There’s also Goals to achieve while you play, Standard and then Wizard after you have cracked the Standard. These are another fun way to challenge yourself in Pinball Arcade, you get into all the tables secret areas and learn how to hit some serious high-scores and these then end up on the Online Leaderboard along with everyone else’s scores across the world. So it’s like playing in a giant amusement arcade or pub with all these tables and scores that build up! You can also grab a look at the Flyers for the tables which sit in the Extras menu section along with the History of the table. They have some information on the challenges, this really just adds more detail to the history of the table itself. You’ll be able to see why these Pinball Tables where the best back when they where released too, they’re really quite the marvel when you see these pieces come together. I felt lucky that I could still see the history of the Pinball Table movement, I was also surprised that it would have that effect on me but then I realised myself these where all the pieces offline and on coming together while I played it.

Beautiful looking tables.

There’s ten tables altogether on Xbox Live, six of those you will have to buy from the Marketplace but luckily they come in packs of two. Considering that this is a lifetime purchase, not one or two goes in the street but for life, 800msp is a fairly reasonable price to pay for something that has disappeared under other interesting ways and means of spending our time with machines. This is why I like virtual items along with the physical, you can freely move the virtual and bring life into the physical which is exactly what I see happening in Pinball Arcade. FarSight Studios have captured what we love about these machines to an incredible standard that it shows instantly, especially through the sounds of the ball hitting various aspects of the table, it just perks your ears up but isn’t over amplified either. This is what you want from a game that simulates something you’ve already come across and Pinball Arcade also gives you plenty to do in the way of challenges, goals and Leaderboards to drive your mates crazy with!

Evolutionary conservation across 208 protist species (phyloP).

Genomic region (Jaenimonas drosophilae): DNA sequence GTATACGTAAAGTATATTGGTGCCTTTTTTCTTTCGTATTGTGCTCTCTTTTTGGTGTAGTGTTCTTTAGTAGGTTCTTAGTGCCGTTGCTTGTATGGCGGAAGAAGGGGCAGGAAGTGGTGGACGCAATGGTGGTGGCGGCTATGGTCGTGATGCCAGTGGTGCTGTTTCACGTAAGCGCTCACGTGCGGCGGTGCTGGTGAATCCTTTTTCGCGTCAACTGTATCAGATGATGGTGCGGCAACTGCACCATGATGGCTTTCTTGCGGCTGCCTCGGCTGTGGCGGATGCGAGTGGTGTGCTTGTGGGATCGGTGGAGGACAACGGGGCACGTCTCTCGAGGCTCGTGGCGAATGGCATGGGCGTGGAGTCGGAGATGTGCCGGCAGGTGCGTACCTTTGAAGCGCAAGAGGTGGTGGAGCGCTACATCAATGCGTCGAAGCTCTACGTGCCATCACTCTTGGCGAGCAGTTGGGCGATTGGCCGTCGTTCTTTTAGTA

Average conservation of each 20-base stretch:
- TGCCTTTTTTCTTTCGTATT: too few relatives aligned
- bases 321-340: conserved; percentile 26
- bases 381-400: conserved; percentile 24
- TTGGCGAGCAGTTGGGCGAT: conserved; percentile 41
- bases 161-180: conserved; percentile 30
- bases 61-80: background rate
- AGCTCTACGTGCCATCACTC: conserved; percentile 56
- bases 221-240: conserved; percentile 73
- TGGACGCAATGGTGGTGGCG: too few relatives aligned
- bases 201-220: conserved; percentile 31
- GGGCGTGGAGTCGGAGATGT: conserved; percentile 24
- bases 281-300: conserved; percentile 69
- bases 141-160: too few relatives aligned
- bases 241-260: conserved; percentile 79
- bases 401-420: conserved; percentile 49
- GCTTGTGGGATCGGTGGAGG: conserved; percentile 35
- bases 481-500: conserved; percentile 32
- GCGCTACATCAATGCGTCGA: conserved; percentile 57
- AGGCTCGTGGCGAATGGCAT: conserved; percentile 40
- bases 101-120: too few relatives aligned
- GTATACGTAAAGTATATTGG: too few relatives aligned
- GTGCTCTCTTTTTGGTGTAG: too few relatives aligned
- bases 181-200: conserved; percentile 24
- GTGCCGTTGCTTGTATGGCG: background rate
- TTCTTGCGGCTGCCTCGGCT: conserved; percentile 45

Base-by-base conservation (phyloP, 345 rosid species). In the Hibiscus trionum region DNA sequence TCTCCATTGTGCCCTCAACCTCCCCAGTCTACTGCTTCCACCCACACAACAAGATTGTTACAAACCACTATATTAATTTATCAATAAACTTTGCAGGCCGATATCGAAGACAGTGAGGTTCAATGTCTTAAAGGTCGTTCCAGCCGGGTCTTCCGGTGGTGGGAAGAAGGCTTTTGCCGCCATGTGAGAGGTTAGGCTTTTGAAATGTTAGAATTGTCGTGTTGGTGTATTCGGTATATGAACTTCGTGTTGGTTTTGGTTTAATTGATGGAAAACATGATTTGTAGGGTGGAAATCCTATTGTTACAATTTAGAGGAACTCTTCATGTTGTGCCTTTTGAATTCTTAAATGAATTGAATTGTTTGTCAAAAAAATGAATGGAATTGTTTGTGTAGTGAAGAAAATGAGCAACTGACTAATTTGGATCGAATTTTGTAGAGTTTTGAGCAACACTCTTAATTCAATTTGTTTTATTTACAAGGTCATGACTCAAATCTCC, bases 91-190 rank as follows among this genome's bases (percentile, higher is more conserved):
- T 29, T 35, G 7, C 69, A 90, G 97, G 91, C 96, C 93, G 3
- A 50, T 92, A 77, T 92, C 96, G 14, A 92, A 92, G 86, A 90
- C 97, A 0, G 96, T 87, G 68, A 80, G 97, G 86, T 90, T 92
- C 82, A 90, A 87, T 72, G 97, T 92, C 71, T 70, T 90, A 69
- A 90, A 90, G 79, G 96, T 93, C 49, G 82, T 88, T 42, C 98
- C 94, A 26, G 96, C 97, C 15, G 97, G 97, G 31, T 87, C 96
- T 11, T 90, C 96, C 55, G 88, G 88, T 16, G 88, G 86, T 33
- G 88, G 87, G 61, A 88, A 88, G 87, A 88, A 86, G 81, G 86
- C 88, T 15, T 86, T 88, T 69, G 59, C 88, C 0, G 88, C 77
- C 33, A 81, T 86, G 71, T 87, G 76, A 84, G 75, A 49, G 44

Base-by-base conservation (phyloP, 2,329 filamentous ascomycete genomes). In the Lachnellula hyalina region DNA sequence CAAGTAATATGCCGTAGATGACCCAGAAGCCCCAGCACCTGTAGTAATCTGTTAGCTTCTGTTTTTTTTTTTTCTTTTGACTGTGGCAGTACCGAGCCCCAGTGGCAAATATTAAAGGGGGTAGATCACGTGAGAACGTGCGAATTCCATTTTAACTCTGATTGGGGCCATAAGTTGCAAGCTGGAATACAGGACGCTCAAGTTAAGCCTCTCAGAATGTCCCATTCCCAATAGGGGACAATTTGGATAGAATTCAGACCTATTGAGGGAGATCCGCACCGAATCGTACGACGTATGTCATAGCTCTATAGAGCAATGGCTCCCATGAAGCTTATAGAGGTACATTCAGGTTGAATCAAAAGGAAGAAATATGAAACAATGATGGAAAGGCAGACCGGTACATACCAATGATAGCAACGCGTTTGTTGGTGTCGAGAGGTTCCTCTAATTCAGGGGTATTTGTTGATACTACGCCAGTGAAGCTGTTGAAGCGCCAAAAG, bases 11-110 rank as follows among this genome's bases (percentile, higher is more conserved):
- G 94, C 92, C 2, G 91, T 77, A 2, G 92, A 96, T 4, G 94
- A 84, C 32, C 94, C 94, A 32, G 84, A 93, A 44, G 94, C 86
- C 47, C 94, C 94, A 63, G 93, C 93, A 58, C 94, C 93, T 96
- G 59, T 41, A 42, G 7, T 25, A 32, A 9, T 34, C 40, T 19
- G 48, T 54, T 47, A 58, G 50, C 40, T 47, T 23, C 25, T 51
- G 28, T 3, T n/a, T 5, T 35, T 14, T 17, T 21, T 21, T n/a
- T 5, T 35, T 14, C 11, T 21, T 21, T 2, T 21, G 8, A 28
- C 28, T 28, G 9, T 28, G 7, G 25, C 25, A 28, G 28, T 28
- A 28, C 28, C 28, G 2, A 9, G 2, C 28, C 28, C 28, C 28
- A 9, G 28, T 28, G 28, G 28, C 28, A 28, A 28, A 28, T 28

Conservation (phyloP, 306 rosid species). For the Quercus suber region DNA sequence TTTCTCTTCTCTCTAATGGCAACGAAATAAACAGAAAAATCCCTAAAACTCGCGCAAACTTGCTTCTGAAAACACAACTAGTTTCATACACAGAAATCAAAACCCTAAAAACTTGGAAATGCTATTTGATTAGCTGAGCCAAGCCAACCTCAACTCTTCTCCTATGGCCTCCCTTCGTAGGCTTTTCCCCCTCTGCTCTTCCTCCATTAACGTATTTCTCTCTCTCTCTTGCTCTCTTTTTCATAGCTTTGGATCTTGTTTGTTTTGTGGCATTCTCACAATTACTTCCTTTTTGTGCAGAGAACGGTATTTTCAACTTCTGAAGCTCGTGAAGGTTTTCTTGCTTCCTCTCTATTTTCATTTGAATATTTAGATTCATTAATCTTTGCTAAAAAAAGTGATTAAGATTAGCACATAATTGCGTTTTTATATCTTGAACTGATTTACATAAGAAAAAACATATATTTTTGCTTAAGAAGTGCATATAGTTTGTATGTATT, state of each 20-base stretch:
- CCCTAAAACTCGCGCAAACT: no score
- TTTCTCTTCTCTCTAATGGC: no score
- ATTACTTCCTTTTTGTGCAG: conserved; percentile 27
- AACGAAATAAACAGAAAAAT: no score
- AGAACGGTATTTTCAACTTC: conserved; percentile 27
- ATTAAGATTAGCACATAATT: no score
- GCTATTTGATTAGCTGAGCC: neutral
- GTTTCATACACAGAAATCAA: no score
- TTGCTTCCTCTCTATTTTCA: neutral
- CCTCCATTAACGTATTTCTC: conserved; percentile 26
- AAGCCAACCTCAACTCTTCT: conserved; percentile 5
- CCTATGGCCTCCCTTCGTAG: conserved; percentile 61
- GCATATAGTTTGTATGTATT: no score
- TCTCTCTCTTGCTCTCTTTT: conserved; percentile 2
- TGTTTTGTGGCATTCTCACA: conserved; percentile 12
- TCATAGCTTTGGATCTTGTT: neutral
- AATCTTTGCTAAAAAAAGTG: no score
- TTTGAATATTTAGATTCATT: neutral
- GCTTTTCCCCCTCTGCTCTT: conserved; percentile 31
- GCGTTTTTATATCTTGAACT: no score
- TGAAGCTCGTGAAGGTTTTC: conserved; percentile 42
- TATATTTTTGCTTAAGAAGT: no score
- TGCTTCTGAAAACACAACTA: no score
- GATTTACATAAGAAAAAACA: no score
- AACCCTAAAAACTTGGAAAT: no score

Go pick it up today if your an Arcade game fan, you’ll simply enjoy it as it’s very well made. If you like your Pinball you’ll just love it (and its noises!) and if you generally like your memorabilia I reckon if you gave Pinball Arcade some time you’d also see all of it’s history it has woven into it!


Review: Xbox 360: Halo 4

So it has landed and with a massive retail entourage in the form of that trusty steed, the Warthog and even the chief himself turning up to impress the eagerly awaiting crowds… But does the game itself pull through and offer anything worth dying for? Let me run through just a couple of its amazing attributes!

Well, 343 Industries, I can safely say, has delivered a fine and solid Halo experience for fans and newcomers to enjoy, and that’s what I really like about Halo. It’s always had its proverbial arms open to the public just like most big hitter titles but Halo sets up this atmosphere of bravery, commitment and community really well in the fourth installment to the main series.

You’re looking at a healthy campaign, not too short, not too overly long or drawn out either. Cinematics which move you due to the new emotion being portrayed through the characters you may or may not know and love, that never mattered as you do really fall in love with the two; Cortana and John. There’s also the new weapons, new vehicles and new enemies as you’d expect but most of all it offers a more intense ride through the Halo universe and brings you to an amazing close you won’t forget… One I cannot give away either! (Over my dead body!). You can co-op in the campaign and up to four players (all play as chief) to take on Halo’s infamous Legendary difficulty where one misplaced tactical move can cost you your little spartan life. Co-op is always great fun really, Halo 4 is no different but the whole four player split-screen in the campaign mode can get a bit hard to focus on, one would propose linking over Xbox Live to be a much better idea.